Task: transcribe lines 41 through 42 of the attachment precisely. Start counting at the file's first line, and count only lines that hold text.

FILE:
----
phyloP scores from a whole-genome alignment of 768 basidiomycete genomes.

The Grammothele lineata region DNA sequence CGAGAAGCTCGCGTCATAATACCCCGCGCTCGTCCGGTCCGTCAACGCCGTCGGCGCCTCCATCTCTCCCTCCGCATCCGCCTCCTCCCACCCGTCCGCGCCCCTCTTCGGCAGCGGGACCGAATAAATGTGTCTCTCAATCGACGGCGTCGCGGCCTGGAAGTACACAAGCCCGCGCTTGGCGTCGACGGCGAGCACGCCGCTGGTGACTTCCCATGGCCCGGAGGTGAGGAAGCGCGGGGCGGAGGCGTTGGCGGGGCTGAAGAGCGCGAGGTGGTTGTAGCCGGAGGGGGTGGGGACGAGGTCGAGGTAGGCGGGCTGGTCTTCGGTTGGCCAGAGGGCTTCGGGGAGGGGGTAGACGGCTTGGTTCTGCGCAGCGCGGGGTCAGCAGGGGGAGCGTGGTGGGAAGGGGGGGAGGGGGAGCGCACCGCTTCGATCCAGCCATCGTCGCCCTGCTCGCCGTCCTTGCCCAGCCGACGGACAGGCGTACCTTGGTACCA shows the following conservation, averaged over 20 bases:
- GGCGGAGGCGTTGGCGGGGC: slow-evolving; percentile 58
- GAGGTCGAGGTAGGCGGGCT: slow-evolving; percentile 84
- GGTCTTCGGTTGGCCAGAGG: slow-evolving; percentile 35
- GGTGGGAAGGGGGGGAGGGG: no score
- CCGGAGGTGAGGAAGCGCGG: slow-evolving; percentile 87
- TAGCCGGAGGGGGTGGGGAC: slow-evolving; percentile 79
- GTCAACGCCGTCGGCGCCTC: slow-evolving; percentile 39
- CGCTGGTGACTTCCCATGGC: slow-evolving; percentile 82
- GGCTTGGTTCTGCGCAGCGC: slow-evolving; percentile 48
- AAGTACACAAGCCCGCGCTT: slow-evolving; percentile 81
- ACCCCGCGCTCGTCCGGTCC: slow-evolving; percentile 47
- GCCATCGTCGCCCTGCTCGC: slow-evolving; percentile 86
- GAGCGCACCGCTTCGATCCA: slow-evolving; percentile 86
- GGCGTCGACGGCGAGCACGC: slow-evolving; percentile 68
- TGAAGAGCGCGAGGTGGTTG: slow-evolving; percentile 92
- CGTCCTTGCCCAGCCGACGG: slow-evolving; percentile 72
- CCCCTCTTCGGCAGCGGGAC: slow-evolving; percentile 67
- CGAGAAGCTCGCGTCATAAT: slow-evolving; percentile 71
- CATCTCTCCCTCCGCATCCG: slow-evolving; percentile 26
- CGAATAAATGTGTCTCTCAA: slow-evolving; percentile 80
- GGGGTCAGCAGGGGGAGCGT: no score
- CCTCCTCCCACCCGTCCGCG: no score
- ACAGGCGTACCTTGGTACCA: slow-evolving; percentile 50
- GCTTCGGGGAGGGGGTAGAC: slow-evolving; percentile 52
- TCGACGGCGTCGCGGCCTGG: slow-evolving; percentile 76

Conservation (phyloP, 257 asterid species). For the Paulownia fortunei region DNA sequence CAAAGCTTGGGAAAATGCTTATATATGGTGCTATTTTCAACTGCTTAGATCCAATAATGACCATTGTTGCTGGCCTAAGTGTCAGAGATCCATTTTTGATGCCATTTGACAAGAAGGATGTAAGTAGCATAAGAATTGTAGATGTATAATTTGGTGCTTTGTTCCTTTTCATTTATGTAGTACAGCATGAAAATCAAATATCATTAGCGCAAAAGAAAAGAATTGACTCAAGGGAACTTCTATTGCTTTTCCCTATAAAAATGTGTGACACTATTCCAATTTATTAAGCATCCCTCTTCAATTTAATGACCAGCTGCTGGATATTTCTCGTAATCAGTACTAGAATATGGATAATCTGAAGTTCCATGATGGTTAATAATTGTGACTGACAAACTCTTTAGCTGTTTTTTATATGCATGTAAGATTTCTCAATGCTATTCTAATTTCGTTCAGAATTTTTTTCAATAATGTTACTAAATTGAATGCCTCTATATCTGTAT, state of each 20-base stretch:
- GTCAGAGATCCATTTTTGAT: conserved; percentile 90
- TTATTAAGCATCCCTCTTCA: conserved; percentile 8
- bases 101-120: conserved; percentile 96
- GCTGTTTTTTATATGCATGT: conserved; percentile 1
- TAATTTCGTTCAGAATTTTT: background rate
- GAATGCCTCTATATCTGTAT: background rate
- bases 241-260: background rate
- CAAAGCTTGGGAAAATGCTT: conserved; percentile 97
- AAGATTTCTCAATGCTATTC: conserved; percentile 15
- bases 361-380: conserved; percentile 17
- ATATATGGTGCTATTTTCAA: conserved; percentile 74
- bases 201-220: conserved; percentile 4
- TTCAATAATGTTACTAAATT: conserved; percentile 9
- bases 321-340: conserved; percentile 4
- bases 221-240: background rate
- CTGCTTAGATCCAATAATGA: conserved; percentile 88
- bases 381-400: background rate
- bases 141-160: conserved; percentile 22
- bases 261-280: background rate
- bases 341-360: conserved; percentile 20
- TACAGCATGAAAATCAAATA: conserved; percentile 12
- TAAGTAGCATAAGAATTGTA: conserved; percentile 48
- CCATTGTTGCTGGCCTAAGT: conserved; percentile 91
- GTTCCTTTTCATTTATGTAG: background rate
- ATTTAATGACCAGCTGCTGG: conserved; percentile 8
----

- TTCAATAATGTTACTAAATT: conserved; percentile 9
- bases 321-340: conserved; percentile 4